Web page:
Elakala Falls

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Elakala Falls
Elakala Waterfalls Swirling Pool Mossy Rocks.jpg
Elakala Waterfall #1, the most popular and well-known of the series of falls.
Location Blackwater Falls State Park, Tucker County, West Virginia, United States
Type Segmented block
Total height
  1. 1 - 35 feet (11 m), #2 - 15 feet (4.6 m), #3 - 40 feet (12 m), #4 - 20 feet (6.1 m)[1]
Watercourse Shays Run[2]

The Elakala Falls are a series of four waterfalls of Shays Run[2] as it descends into the Blackwater Canyon in West Virginia. They are within Blackwater Falls State Park[3] and are quite popular among photographers, with the ease of access for the first waterfall, and the relatively low traffic of the other waterfalls in the series.[4](p219) The first of the series of waterfalls is 35 feet (11 m) in height and is easily accessible from park trails. It is the second most popular waterfall in the park.[1] From the official Elakala trail there is a bridge over the top of the first waterfall offering easy access and views.[4](p219) The remaining three waterfalls of the series are progressively more difficult to access, and have no official marked trails to them.[1] The gorge is nearly 200 feet deep at this section accounting for the difficulty of the descent to the lower waterfalls of the series.

The second falls
The third falls

The second waterfall is only 15 feet (4.6 m) tall and is the smallest in the series, yet remains popular by the well-worn path from the first falls. The third waterfall of the series is the highest at 40 feet (12 m) tall but is particularly difficult to reach.[1] It has a path worn to it but is very steep and rocky terrain. Traveling beyond the second waterfall should be considered for experienced hikers only due to the danger of descending the canyon without trails. The fourth and final waterfall of the series is considered quite dangerous to access, with no trails, and should not be attempted by inexperienced hikers.[4](p224–225)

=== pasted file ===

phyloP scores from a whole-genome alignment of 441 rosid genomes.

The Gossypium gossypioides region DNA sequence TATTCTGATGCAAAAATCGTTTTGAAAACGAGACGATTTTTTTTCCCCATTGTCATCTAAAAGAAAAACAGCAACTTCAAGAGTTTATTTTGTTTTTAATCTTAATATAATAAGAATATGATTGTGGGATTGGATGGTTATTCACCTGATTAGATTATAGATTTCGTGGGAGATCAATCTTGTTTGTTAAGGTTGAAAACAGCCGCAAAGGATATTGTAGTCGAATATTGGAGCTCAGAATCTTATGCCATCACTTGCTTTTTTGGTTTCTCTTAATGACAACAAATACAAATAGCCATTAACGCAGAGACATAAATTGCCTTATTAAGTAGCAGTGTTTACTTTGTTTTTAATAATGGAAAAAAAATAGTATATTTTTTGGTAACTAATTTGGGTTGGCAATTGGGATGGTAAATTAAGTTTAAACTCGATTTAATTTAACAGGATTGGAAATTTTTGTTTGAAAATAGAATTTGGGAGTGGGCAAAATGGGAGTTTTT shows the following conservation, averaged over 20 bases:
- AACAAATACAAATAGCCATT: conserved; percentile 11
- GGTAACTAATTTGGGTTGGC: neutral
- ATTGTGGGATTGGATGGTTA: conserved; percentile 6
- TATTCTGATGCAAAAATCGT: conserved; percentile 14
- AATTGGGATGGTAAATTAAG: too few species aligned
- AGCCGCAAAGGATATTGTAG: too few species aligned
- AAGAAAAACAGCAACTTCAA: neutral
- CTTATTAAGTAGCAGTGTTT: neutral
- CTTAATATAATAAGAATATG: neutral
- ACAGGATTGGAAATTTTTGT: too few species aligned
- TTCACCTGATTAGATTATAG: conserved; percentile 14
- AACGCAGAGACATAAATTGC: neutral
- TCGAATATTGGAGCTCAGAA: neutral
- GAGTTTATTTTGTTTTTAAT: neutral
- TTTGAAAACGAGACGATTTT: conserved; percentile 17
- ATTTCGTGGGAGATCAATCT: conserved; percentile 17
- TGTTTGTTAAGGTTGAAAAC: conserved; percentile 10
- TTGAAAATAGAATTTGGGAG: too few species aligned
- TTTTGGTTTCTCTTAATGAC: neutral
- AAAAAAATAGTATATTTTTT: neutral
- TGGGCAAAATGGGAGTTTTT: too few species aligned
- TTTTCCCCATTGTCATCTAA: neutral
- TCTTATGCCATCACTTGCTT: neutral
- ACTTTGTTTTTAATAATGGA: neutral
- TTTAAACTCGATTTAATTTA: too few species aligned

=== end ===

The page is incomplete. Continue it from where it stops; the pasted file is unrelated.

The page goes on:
The name of the waterfalls comes from a Native American legend, although several significantly different versions exist. According to one account it involves a princess named Elakala who threw herself over the edge of the first waterfall when her lover scorned her.[1] Another account of the legend involves a Massawomee warrior named Elakala who was girl-shy and fell to his death from the falls while being pursued by two women of his tribe.[5](p598) Similar legends exist for many waterfalls in the eastern United States, and there is, of course, no way to confirm these stories.[1]

References[edit]

  1. ^ a b c d e f "Falls of the Month, April 1999". Eastern Waterfall Guide. Retrieved June 26, 2010. 
  2. ^ a b "Shays Run". Geographic Names Information System. United States Geological Survey. June 27, 1980. Retrieved July 23, 2010. 
  3. ^ "Elakala Waterfall". Great Lakes Waterfalls & beyond. Retrieved June 26, 2010. 
  4. ^ a b c Adams, Kevin (2003). Waterfalls of Virginia and West Virginia. Menasha Ridge Press. ISBN 0-89732-414-5. 
  5. ^ Fansler, Homer (1962). History of Tucker County, West Virginia. McClain Printing Company. A legend connected with the Falls of Elakala is that a Massawomee Indian warrior, named Elakala, was so girl shy it was an overpowering obsession, and in trying to escape from two Indian maidens who were pursuing him he ran too near the brink of the falls on Shays Run and fell to his death on the rocks below. As punishment for their rash act, the two maidens were banished from the tribe, went north and were accepted in the Seneca Tribe, where they married and reared families. Their sons, learning of their mothers' banishment, sought revenge on the Massawomees. They organized a war party of Senecas, marched south, annihilated the entire Massawomee Tribe, and returned with their scalps. According to the legend this conquest accounts for the extinction of the Massawomees, and the naming of the route of the march The Seneca Trail. 

External links[edit]

Coordinates: 39°06′32″N 79°29′56″W / 39.109°N 79.499°W / 39.109; -79.499